brown, trout, montana, wild, orvis, helios, fly tying, black, streamer

This year has really been my break through year with streamers.  I have finally mastered some really productive patterns, and today these patterns were really getting the trout’s attention.  Zack and I continued another 200 yards downriver.  I brushed the drops of water off my pack, only to notice Zack had a sizable fish hooked downriver.  Another beautiful brown trout, hungry for the home-grown streamer.

zonker, streamer, articulated, brown, trout, montana, wild, shoot, out

Sitka, stormfront, brown, trout, montana, wild, seattle, mariners, hatWe moved on, throwing casts into holes that were now deep enough to fish with the rising water.  We managed a couple more nice fish, and finally a rainbow decided to eat.

green, streamer, trailer, hook, montana, wild, rainbow, net, fly fishing

Green, purple, white, black, and tan streamers were producing fish.  The rainbows were finally putting streamers on their list of preferred foods, but the browns were truly on the prowl.  Once again Zack hooked into a flying brown trout.  To see an +18in brown trout jump four times is pretty remarkable.  This fish did just that and did not want to spend any downtime in our Larkin Works net.  Too bad the trout didn’t have a choice.  All this action boosted our confidence, and Zack released this amazing brown, only to call out “I’m going to catch another one out of this same hole”.  I grabbed the camera, and 1st cast Zack had another respectable brown trout.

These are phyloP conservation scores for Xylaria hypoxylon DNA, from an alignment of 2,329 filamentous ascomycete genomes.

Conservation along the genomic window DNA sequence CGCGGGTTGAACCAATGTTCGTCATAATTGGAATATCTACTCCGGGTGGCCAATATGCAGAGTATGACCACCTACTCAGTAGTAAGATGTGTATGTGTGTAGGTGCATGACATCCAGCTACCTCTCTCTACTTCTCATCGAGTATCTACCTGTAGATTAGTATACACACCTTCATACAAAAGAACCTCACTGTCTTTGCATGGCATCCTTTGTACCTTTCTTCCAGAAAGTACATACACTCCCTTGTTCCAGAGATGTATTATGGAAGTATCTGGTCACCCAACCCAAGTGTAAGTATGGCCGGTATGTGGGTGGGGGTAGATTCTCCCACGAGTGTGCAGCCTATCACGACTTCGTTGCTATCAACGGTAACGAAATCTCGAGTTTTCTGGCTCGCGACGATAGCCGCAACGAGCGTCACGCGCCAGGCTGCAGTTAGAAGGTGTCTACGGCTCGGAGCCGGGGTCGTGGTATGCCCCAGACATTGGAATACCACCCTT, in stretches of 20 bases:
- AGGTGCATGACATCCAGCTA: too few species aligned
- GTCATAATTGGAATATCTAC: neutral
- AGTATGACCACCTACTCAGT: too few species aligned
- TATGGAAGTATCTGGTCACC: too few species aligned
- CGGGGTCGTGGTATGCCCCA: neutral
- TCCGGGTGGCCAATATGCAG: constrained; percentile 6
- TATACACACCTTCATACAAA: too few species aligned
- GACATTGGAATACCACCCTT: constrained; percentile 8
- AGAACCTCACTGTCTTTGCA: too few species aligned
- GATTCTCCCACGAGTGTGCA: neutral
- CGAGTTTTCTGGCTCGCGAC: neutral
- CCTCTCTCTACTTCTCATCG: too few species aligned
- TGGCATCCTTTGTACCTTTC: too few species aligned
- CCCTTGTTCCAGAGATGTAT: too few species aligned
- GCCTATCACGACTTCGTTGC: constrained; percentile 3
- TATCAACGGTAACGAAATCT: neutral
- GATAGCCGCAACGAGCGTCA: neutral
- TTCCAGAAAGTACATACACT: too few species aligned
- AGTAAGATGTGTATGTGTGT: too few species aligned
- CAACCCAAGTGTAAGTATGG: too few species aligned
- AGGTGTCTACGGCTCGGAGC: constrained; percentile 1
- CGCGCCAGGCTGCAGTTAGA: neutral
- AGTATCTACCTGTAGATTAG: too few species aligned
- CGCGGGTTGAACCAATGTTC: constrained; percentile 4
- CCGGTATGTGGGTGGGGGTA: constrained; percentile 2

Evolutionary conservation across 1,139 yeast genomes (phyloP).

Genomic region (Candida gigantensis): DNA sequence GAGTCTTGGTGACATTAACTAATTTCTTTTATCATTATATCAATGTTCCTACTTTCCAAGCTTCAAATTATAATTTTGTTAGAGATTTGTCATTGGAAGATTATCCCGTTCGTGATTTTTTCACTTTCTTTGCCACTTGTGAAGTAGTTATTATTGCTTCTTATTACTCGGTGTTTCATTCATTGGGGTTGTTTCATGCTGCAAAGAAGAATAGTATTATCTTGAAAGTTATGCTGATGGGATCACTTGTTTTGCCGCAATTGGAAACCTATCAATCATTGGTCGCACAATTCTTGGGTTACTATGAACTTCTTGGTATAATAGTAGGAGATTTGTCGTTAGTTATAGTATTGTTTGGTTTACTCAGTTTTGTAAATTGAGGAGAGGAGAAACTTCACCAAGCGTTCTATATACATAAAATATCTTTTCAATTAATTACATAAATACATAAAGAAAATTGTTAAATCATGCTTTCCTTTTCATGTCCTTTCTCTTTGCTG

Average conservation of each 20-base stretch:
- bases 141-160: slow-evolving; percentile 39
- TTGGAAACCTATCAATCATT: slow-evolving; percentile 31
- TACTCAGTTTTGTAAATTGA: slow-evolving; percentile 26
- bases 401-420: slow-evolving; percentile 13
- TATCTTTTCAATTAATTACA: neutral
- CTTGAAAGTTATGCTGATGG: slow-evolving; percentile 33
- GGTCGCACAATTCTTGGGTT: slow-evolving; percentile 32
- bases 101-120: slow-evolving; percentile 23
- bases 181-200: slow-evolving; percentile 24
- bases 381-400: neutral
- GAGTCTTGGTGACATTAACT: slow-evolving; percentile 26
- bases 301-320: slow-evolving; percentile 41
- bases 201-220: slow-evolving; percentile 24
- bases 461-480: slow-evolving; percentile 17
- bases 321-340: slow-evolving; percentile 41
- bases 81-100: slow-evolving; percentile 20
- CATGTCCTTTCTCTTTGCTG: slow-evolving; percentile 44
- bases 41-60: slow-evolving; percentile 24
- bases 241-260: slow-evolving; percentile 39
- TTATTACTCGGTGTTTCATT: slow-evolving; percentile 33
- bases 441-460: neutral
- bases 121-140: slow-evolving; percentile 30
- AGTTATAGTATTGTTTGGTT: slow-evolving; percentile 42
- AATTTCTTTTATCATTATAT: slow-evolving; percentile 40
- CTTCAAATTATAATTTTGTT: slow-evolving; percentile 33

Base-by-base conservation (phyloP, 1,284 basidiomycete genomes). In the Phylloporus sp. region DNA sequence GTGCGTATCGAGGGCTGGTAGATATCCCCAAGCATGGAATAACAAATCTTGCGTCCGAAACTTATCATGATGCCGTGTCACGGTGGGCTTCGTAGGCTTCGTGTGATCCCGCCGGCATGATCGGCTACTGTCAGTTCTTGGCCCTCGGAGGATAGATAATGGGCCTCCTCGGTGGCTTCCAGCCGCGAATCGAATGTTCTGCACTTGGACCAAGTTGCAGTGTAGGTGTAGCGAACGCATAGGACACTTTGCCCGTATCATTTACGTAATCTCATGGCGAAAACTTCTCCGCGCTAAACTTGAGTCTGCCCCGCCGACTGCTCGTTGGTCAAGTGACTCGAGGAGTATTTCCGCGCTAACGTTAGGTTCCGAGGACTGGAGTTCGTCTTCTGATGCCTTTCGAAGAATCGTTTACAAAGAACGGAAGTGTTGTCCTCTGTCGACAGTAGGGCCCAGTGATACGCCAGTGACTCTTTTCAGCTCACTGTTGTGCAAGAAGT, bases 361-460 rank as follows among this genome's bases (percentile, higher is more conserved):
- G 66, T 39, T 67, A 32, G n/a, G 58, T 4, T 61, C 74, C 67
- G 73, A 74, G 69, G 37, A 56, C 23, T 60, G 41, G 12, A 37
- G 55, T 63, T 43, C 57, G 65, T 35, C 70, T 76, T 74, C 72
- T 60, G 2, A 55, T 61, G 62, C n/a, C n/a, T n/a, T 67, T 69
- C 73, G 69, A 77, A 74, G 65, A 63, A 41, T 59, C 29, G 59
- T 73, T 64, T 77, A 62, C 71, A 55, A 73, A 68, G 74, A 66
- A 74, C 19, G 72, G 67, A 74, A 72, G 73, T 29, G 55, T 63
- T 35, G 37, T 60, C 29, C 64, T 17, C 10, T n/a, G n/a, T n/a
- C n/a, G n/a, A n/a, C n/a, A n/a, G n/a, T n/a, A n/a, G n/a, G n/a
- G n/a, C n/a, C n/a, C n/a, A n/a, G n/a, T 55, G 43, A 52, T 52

brown, trout, streamer, eat, water, photo, picture, montana We made the long walk back to the truck.  What an amazing day!  Our spring has been outstanding, and the fishing has been phenomenal.  We have a big week coming up.  We hope to see everyone at the Orvis “Down the Hatch” film event here in Missoula, Montana at the Wilma on Friday.  The films start at 7pm and there are tickets available at Grizzly Hackle.  All of the proceeds will go to Montana Trout Unlimited.  We hope to see you all there!!

-Travis